In all probability, if you’re reading this, it’s because you’ve either realised your past attempts at accumulating savings have proved futile and are looking for another saving strategy or, alternatively, you’ve managed to save some money and are looking to diversify your savings plan.
Maybe there’s information here that can help you.
But, before you read further, let’s make it clear. There’s no financial advice given here – everyone’s personal financial situation is different and there’s no ‘one cure fixes all’ solution..
This website has no agenda, it isn’t trying to sell you anything or influence your financial decisions in any way.
All you’ll find here is information and discussion to help you make your own common sense decisions about what might be right for you.
Do your own research to determine whether anything you read on the web site has any relevance to your own personal situation.
If you’re unsure about making any financial decision it might benefit you to seek the services of a professional financial adviser.
It’s your money – do with it whatever you want to, even if that’s nothing.
This web site will help explain why trying to ‘save’ money in accounts that pay little or no interest, (which is taxed), combined with the effect of inflation is an exercise in futility.
a year interest
PLUS other fees
for late payment.
What isn’t so obvious is that, once people begin to realise that trying to save money in savings accounts usually doesn’t achieve much, they tend to ignore them and seek ‘easier’ looking wealth-creating options. For example they might head off to a lender to get an investment loan, thinking that borrowing will be more efficient at creating profit than saving.
And, these days, in our ‘live now, pay later’ society, it’s so easy for people to get into debt to acquire things they can’t afford by using credit cards, or, in extreme situations, getting into bigger debt using personal loans from friendly lenders who just about fall over themselves to lend money to people who ‘qualify’.
‘Qualify’ generally means the person they’re lending money to has the ability and inclination to repay them and the interest they charge.
a year interest
depending on the
term of the loan.
Ask just about anyone who borrows money and almost invariably they’ll tell you their intention is to pay the cards or loan off as soon as they can.
The reality is usually somewhat different – it mostly doesn’t happen.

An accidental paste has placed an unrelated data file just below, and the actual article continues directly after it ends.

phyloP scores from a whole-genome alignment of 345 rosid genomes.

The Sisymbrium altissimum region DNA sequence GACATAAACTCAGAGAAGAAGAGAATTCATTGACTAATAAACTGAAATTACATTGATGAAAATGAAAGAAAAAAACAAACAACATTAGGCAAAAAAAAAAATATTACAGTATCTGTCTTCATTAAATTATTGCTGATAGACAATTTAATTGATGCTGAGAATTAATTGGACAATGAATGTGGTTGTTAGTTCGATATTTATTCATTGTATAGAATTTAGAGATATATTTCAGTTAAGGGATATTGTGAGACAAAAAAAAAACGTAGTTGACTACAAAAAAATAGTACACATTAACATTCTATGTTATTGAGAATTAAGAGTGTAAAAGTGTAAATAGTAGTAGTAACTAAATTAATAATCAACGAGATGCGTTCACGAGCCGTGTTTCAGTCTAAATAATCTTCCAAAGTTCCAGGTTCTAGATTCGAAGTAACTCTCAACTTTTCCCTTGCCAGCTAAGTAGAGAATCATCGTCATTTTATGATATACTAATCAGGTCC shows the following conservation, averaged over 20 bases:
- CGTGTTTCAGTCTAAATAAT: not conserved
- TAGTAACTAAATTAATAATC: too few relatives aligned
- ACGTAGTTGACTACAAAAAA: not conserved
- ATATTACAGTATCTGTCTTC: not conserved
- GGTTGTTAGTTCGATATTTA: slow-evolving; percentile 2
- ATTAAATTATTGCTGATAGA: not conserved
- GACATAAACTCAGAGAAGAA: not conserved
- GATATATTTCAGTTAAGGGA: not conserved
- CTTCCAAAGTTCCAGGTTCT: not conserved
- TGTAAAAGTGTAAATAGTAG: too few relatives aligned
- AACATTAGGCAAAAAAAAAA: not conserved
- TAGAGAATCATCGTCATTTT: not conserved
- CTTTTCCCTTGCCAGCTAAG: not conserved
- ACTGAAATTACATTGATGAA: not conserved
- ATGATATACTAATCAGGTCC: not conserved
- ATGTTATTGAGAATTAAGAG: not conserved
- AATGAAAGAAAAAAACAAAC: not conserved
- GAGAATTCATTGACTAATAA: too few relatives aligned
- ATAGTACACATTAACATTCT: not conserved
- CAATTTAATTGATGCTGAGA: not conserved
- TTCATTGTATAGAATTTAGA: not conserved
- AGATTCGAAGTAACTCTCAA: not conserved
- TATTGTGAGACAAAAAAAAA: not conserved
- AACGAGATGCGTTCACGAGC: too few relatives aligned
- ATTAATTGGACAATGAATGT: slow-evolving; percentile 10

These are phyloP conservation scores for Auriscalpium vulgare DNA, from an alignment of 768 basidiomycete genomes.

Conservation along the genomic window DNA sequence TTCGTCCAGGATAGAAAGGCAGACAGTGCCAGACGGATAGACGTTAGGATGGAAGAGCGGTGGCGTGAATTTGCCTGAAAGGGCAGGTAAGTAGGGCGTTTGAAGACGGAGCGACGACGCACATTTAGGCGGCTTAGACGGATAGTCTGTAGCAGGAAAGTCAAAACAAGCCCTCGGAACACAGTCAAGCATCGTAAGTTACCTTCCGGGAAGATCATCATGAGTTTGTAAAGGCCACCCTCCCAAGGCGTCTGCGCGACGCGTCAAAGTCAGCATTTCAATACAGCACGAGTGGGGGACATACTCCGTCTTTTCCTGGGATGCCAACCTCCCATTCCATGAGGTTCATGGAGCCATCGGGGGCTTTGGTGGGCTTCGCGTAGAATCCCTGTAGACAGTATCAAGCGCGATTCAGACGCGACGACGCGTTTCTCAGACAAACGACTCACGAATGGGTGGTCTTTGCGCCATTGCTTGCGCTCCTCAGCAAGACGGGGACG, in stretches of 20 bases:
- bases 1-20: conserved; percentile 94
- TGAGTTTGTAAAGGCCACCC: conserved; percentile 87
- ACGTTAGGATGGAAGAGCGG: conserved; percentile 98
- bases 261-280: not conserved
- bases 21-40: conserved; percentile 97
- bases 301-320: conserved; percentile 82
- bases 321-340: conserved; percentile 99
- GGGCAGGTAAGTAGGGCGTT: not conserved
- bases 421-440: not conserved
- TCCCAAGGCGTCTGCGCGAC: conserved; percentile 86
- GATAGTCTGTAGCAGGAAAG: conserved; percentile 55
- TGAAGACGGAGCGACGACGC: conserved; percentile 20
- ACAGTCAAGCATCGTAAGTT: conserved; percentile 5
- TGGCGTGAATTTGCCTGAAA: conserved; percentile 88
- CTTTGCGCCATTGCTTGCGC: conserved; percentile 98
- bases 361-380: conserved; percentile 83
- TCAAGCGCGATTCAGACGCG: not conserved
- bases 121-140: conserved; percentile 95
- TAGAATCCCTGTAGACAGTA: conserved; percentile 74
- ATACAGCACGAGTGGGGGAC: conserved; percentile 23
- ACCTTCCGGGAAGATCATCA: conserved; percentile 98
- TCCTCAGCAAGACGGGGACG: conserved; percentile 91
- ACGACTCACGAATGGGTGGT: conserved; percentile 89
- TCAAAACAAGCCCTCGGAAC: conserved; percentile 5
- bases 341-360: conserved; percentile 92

In fact what tends to happen is, once the friendly lender sees the person actually has the capacity to pay them back, the friendly lender sends offers to people to take on even more debt until they reach an amount they can’t afford to repay in full, but can in installments.
And that debt is ‘rolled over’ into the next billing periods to be paid ‘later’ – with interest on the interest.
When that happens, people might come to realise that ‘pay later’ usually equates to ‘pay forever’ – and that they’ve been lured into the ‘credit-trap’ where, often, there’s no way out.
And also consider if, one day, your financial situation ever changes adversely.
If you fall behind on those payments those once-friendly lenders, who were once so keen to give you credit to spend, suddenly turn into creditors who absolutely intend to be repaid in full – with interest – no matter what they have to do to get their money back.
If this identifies you, then it means the interest you pay on the debt you accumulate, combined with inflation, pretty much guarantees your future financial future is no longer in your control as you’ve committed to a life of paying interest to lenders – usually using after-tax money, (i.e. money that’s left over from your income after you’ve paid tax on it).
If you fall into the credit-trap, once you’re in, it’s almost impossible to get out of.
The reality is, until you pay off your credit card debt, there’s not much information on this web-site that will be of any real value to you.
Hopefully, the information on this web site will help you avoid the credit trap entirely.
It will give you a ‘heads-up’ on an alternative option for saving long term which doesn’t require borrowings of any sort and avoids annual tax and account management fees and which is literally secure as houses.
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